RV Dishwasher Install

RV Dishwasher Install

Brandy asked one night if installing a dishwasher was possible. Our 2011 Keystone Alpine was not originally offered with a dishwasher option. So, I got to looking at our kitchen to see if it were easily possible, and it was. There is a double door cabinet under the kitchen island that isn’t fully used because of where Keystone ran the kitchen gray tank drain and vent. I looked in the cabinet, and the three things required for a dishwasher were all literally right there: A water source, a drain, and 110v electricity.

RV Dishwasher Location

The only real obstacle was relocating the kitchen’s gray tank vent pipe.  There was no room to reroute it above, behind, or in front of the dishwasher, so the only option was under it. Rather than the current 45 degree stock routing, I simply would do two 90 degree connections. The only challenging part was cutting the pipe right at the tank. I had to leave enough for my new piping to glue to, but space was very limited. I took a jigsaw and cut a circle around the vent pipe and cleaned out the styrofoam insulation. This allowed me to fit my Dremel saw with a cutoff blade to make the cut. I was hardly left with any pipe for my elbow connection, but it was enough. Then I drew ou where I would run the pipe, then used a jigsaw to cut the thin plywood flooring and styrofoam. My jigsaw cuts all the way through those two, but it does not cut too deep to where it also cuts the bottom plywood that makes up the flooring ‘sandwich’. After clean up, I ran the pipes and glued the connections.

As for the electrical, it was very simple. There was a stock 110v plug in the cabinet just above where the dishwasher would go, and the wiring for it ran over the dishwasher. I simply spliced into that wire, and ran a four foot wire from the splice to the bottom of the dishwasher.  I did test the wiring for correct polarity just in case, and it was correct.  So basically, its white to white, black to black, and copper to copper, that’s it.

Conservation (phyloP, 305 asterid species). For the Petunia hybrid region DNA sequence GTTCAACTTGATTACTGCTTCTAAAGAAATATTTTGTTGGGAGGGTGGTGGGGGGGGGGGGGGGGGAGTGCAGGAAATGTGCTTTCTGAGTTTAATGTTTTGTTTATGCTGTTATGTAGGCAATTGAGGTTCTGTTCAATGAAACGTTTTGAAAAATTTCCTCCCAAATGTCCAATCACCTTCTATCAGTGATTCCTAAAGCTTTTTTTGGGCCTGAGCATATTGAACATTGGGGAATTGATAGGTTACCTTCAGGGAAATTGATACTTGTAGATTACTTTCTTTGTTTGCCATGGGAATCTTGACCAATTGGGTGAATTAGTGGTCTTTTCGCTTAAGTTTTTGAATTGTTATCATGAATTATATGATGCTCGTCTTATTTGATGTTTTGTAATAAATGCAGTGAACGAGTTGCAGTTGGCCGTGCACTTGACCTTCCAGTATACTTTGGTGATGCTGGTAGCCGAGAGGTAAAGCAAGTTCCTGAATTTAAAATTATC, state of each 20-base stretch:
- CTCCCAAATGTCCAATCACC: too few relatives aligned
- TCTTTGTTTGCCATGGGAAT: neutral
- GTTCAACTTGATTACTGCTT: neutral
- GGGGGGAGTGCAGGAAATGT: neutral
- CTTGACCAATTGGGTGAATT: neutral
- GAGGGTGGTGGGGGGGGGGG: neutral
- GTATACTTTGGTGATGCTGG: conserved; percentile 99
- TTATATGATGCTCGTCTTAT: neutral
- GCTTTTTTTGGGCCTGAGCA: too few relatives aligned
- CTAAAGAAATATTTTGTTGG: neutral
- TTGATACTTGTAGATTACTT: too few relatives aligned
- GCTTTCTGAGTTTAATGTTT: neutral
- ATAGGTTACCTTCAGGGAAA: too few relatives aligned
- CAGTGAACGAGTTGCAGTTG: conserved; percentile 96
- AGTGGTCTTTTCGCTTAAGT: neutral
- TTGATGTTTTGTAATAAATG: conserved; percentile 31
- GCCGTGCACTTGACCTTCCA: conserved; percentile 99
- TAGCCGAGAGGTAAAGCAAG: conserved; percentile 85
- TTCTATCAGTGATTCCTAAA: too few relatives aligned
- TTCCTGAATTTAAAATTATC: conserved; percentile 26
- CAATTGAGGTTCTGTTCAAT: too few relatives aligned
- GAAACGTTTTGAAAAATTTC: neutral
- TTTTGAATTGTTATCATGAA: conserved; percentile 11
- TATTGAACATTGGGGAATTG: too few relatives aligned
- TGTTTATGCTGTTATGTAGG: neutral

The next thing I needed to do was connect the dishwasher’s drain hose to our gray tank.  The sink drain runs to the gray tank, which for us were both located right next to the dishwasher.  A dishwasher has a clothes washing machine style drain hose, meaning it just gets put in a down tube located about two feet above the floor.  Our sink’s drain has a vent in it, so I just cut that pipe and put a 45 degree pipe inbetween.  I then put a cap on the 45 degree, and drilled a 1″ hole in the cap that the hose would fit into.


The only thing left was to actually put the dishwasher in place.  I had to cut the existing cabinet area a little bit, and then just slide it in.  The only thing that secures the dishwasher, besides its own weight, are two screws that connect the top front of the dishwasher to the upper cabinet.  This is mainly to keep it in place when you are opening the dishwasher door, as that’s mainly where all the force is applied.  That’s it! Not pictured are the framing pieces, it now looks like the RV came from the factory with a dishwasher installed.  Hope this write up helps some people.  I you have any questions or comments, just post them below and I will respond.


5 thoughts on “RV Dishwasher Install

    1. It has been awesome. It works better than some others I’ve had in a house. We like it so much, I also bought it for our condo in Park City. For <$400, it's a no brainers if you're contemplating it, in our opinion. Brandy and Greg.

      1. Good to know. Thank you for your prompt response. We have a, new to us, 2017 GD Solitude 360RL. It is one of the few GD’s that weren’t already dishwasher prepped but we confirmed with the dealer that the spot on our island would work.

        1. Great. All you need is the space (width, height and depth), water and power nearby to splice off of, and a drain pipe that’s accessible.

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